Health Information and Tools > Patient Care Handouts >  Learning About Cervical Dysplasia

Main Content

Learning About Cervical Dysplasia

Female reproductive system

What is cervical dysplasia?

Cervical dysplasia is a change in some of the cells on your cervix. These abnormal cells are not cancer.

Most dysplasia goes away on its own and doesn't cause problems. But in some cases, dysplasia grows into cancer over a period of years.

If your doctor finds dysplasia early, you may be able to wait and see how it looks on your next test. If dysplasia is moderate or severe, you may need treatment.

What happens when you have cervical dysplasia?

You may need more tests or you may need treatment. For example, your doctor may suggest:

  • Waiting several months to have repeat testing to see if the dysplasia has gone away on its own.
  • Having an HPV test. Cervical dysplasia is usually caused by human papillomavirus (HPV) infection.
  • Having a colposcopy. This lets your doctor look at the cervix through a magnifying tool. Your doctor might also take a sample of cells for testing. A colposcopy is usually done before any treatment is given.
  • Having treatment to destroy or remove the abnormal cells.

Even after treatment, dysplasia sometimes comes back. This is why it's important to follow up with your doctor and have regular tests.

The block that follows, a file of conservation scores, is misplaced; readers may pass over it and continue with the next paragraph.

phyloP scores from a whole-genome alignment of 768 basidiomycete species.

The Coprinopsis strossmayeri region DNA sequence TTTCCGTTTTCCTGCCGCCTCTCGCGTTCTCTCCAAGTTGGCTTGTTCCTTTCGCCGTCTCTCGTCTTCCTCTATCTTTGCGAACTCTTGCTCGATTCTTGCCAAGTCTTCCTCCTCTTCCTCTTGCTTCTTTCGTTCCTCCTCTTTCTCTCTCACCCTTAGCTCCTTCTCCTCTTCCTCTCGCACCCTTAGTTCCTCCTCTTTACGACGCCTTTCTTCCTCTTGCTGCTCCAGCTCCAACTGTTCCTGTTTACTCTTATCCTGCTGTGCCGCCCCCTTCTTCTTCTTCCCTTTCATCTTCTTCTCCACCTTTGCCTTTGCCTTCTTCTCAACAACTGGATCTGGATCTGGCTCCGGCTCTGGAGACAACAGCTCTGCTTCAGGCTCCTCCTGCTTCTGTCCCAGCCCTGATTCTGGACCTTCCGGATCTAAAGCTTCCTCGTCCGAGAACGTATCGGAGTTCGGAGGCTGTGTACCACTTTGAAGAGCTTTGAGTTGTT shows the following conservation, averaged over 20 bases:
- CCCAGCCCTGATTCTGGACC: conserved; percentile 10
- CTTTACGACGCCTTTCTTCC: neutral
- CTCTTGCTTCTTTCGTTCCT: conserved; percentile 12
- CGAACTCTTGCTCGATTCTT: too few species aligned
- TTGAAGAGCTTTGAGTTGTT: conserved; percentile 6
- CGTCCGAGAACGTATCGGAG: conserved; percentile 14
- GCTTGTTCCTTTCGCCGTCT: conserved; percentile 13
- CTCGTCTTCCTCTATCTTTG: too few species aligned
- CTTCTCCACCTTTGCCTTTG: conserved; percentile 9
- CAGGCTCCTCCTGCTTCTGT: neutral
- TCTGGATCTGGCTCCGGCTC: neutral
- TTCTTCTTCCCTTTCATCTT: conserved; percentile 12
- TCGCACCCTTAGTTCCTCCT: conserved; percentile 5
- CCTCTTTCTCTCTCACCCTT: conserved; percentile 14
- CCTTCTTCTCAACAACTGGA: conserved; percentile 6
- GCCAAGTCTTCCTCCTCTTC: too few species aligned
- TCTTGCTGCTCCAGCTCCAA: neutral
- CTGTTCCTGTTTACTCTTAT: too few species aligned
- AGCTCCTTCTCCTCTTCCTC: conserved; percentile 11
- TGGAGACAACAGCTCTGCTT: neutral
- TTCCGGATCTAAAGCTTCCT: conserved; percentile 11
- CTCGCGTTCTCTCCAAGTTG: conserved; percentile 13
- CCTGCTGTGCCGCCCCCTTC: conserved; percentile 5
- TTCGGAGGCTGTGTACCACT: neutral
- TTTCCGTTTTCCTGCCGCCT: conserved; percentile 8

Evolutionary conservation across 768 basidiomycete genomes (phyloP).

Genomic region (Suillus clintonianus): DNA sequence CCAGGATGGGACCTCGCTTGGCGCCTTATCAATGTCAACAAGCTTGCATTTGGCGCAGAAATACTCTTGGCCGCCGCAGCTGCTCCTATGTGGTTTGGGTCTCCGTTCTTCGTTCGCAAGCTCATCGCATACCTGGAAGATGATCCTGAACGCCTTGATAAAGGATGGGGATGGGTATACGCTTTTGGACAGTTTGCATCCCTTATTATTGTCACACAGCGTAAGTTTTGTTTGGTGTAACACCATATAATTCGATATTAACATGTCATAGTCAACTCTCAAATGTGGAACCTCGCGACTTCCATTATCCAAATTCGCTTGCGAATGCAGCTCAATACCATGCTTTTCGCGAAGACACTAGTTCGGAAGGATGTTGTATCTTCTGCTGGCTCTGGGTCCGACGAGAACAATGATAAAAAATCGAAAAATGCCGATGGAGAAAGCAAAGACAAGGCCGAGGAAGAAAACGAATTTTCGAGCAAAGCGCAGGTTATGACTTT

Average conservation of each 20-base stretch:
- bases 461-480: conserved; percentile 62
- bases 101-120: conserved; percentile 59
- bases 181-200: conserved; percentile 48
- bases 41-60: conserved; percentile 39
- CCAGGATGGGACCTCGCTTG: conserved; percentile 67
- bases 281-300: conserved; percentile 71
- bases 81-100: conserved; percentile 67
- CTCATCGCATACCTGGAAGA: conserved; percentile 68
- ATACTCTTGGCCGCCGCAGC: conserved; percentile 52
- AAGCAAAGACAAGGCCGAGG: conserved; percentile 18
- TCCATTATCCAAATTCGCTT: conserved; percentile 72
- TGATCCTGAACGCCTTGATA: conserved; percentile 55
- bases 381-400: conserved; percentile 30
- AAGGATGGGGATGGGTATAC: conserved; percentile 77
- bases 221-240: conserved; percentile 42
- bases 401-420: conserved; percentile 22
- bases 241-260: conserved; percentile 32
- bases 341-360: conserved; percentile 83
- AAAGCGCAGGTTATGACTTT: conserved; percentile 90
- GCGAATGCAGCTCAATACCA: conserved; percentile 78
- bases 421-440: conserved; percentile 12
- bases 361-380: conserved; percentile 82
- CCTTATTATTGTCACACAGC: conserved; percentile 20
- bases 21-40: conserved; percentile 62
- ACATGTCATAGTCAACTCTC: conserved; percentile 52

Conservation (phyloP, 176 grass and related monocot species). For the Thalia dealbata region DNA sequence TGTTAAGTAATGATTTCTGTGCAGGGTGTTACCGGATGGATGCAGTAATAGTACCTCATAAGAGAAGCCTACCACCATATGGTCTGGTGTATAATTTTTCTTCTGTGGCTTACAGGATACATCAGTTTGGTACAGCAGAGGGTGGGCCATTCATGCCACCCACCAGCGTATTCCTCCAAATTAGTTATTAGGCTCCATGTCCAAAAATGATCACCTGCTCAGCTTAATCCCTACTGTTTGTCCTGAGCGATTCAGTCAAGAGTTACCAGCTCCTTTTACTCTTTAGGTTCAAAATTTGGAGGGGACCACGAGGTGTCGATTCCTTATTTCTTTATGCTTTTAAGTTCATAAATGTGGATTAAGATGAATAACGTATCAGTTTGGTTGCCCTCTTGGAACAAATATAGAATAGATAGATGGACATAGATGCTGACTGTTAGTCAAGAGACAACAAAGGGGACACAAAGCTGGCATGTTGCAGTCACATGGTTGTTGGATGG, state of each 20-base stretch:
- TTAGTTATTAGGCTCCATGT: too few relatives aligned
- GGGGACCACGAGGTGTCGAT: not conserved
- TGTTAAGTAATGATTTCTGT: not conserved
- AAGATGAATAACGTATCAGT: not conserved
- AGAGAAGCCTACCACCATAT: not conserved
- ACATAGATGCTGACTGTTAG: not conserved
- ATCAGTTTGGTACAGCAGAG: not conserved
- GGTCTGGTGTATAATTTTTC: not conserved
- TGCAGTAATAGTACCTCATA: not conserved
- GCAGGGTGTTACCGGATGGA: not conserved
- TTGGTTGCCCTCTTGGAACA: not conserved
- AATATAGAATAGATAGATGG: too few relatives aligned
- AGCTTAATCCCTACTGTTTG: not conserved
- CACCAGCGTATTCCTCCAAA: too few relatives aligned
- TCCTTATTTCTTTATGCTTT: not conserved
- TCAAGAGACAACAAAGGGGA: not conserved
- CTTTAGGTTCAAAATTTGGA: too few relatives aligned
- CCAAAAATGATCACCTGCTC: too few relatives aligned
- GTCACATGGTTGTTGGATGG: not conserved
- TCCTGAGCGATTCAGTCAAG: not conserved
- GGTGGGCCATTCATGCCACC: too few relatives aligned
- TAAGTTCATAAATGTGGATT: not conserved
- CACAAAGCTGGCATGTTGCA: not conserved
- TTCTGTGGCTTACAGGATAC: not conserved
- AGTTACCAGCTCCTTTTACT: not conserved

How can you prevent cervical dysplasia?

Cervical dysplasia is usually caused by human papillomavirus (HPV) infection. Here are some things you can do to help prevent HPV infection:

  • Use condoms when you have sex. Use them from the beginning to the end of sexual contact.
  • The series of HPV shots protects against the major types of HPV that can cause cervical cancer. The National Advisory Committee on Immunization (NACI) recommends the HPV shot for females 9 through 26 years old, and it is approved for women up to age 45. Check with your doctor to find the HPV vaccine recommendations in your area.
  • Talk with your partner(s) about sexually transmitted infections before you have sex. Find out if they are at risk for HPV. Be sure to tell them if you have HPV. Even if you don't have symptoms, you can still pass HPV to others.

How is cervical dysplasia treated?

Not everyone with cervical dysplasia needs treatment. If you need treatment, you may have a procedure to destroy the abnormal cells. Or you may have a procedure to remove the abnormal cells, such as a loop electrosurgical excision procedure (LEEP).

Follow-up care is a key part of your treatment and safety. Be sure to make and go to all appointments, and call your doctor or nurse advice line (811 in most provinces and territories) if you are having problems. It's also a good idea to know your test results and keep a list of the medicines you take.

Where can you learn more?

Go to

Enter S645 in the search box to learn more about "Learning About Cervical Dysplasia".

Care instructions adapted under license by your healthcare professional. If you have questions about a medical condition or this instruction, always ask your healthcare professional. Healthwise, Incorporated disclaims any warranty or liability for your use of this information.